The pre-approval requirement is waived with respect to the provision of non-audit services for an issuer if the aggregate amount of all such non-audit services provided to the issuer constitutes less than 5 % of the total amount of revenues paid by the issuer to its auditor (calculated on the basis of revenues paid by the issuer during the fiscal year when the non-audit services are performed), such services were not recognized by the issuer at the time of the engagement to be non-audit services; and such services are promptly brought to the attention of the audit committee and approved prior to completion of the audit.
The authority to pre-approve services can be delegated to 1 or more members of the audit committee, but any decision by the delegate must be presented to the full audit committee.
Section 203: Audit Partner Rotation.
The lead audit or coordinating partner and the reviewing partner must rotate off of the audit every 5 years.
Section 204: Auditor Reports to Audit Committees.
The accounting firm must report to the audit committee all "critical accounting policies and practices to be used; all alternative treatments of financial information within GAAP that have been discussed with management officials of the issuer, ramifications of the use of such alternative disclosures and treatments, and the treatment preferred" by the firm.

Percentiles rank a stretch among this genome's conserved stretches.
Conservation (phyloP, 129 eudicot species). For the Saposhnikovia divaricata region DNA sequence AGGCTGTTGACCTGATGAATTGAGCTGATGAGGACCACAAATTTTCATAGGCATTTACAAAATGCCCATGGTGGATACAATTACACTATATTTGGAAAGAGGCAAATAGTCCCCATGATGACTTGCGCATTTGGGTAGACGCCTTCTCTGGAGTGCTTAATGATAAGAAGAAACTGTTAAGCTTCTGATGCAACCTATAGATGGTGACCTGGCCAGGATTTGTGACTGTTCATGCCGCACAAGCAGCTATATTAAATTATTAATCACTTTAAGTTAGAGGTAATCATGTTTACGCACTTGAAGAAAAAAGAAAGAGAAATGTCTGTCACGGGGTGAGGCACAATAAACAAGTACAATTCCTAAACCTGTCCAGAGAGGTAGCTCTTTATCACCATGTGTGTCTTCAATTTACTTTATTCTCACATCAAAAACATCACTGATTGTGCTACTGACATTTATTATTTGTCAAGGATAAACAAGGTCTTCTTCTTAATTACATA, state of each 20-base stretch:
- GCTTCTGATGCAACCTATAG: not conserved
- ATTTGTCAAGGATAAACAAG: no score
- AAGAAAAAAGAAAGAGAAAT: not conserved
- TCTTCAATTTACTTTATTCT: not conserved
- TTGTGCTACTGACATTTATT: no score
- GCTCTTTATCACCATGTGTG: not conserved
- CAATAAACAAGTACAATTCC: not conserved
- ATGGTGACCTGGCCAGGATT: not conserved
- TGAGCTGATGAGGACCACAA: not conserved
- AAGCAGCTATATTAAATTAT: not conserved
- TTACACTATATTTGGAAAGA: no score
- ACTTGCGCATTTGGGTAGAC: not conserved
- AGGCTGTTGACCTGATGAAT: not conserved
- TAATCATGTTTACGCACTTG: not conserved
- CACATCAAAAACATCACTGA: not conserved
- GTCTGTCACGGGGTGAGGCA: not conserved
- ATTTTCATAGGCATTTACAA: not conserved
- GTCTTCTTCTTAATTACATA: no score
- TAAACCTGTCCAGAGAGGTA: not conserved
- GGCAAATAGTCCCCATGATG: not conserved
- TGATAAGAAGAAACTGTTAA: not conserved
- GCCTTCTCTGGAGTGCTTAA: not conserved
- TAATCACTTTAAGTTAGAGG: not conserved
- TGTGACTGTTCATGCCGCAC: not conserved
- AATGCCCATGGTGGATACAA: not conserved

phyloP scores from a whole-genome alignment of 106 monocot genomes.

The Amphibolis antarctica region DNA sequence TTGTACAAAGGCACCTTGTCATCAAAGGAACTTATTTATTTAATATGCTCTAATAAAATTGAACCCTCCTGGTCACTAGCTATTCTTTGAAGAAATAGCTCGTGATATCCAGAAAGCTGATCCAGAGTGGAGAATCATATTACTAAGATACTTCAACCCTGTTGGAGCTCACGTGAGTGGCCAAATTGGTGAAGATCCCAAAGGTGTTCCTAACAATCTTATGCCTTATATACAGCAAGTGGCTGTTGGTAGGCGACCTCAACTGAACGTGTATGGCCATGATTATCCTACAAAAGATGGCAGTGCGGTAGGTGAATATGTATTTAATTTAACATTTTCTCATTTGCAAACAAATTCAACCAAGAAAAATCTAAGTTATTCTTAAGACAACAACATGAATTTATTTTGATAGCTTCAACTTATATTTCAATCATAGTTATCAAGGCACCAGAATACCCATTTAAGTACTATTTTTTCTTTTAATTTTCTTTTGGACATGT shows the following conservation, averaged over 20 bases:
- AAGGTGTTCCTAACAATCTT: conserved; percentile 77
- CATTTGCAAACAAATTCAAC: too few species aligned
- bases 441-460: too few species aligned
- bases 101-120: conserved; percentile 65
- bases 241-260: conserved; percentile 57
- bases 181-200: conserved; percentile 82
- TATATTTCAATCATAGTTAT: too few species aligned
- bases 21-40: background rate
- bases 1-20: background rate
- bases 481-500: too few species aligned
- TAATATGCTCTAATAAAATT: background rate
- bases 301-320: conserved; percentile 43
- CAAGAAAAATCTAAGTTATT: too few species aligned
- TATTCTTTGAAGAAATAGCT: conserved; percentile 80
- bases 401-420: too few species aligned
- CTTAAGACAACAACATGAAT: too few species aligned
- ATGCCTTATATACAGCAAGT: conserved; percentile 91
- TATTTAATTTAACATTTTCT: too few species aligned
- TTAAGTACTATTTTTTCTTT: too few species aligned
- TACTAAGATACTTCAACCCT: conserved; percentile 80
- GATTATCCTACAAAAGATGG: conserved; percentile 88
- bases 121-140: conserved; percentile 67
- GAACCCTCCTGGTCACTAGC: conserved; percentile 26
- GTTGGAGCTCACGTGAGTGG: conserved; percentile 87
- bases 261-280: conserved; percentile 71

Section 206: Conflicts of Interest.
The CEO, Controller, CFO, Chief Accounting Officer or person in an equivalent position cannot have been employed by the company's audit firm during the 1-year period preceding the audit.
Title III: CORPORATE RESPOSIBILITY
Section 301: Public Company Audit Committees.
Each member of the audit committee shall be a member of the board of directors of the issuer, and shall otherwise be independent.
"Independent" is defined as not receiving, other than for service on the board, any consulting, advisory, or other compensatory fee from the issuer, and as not being an affiliated person of the issuer, or any subsidiary thereof.
The SEC may make exemptions for certain individuals on a case-by-case basis.
The audit committee of an issuer shall be directly responsible for the appointment, compensation, and oversight of the work of any registered public accounting firm employed by that issuer.
The audit committee shall establish procedures for the "receipt, retention, and treatment of complaints" received by the issuer regarding accounting, internal controls, and auditing.
Each audit committee shall have the authority to engage independent counsel or other advisors, as it determines necessary to carry out its duties.
Each issuer shall provide appropriate funding to the audit committee.
Section 302: Corporate Responsibility For Financial Reports.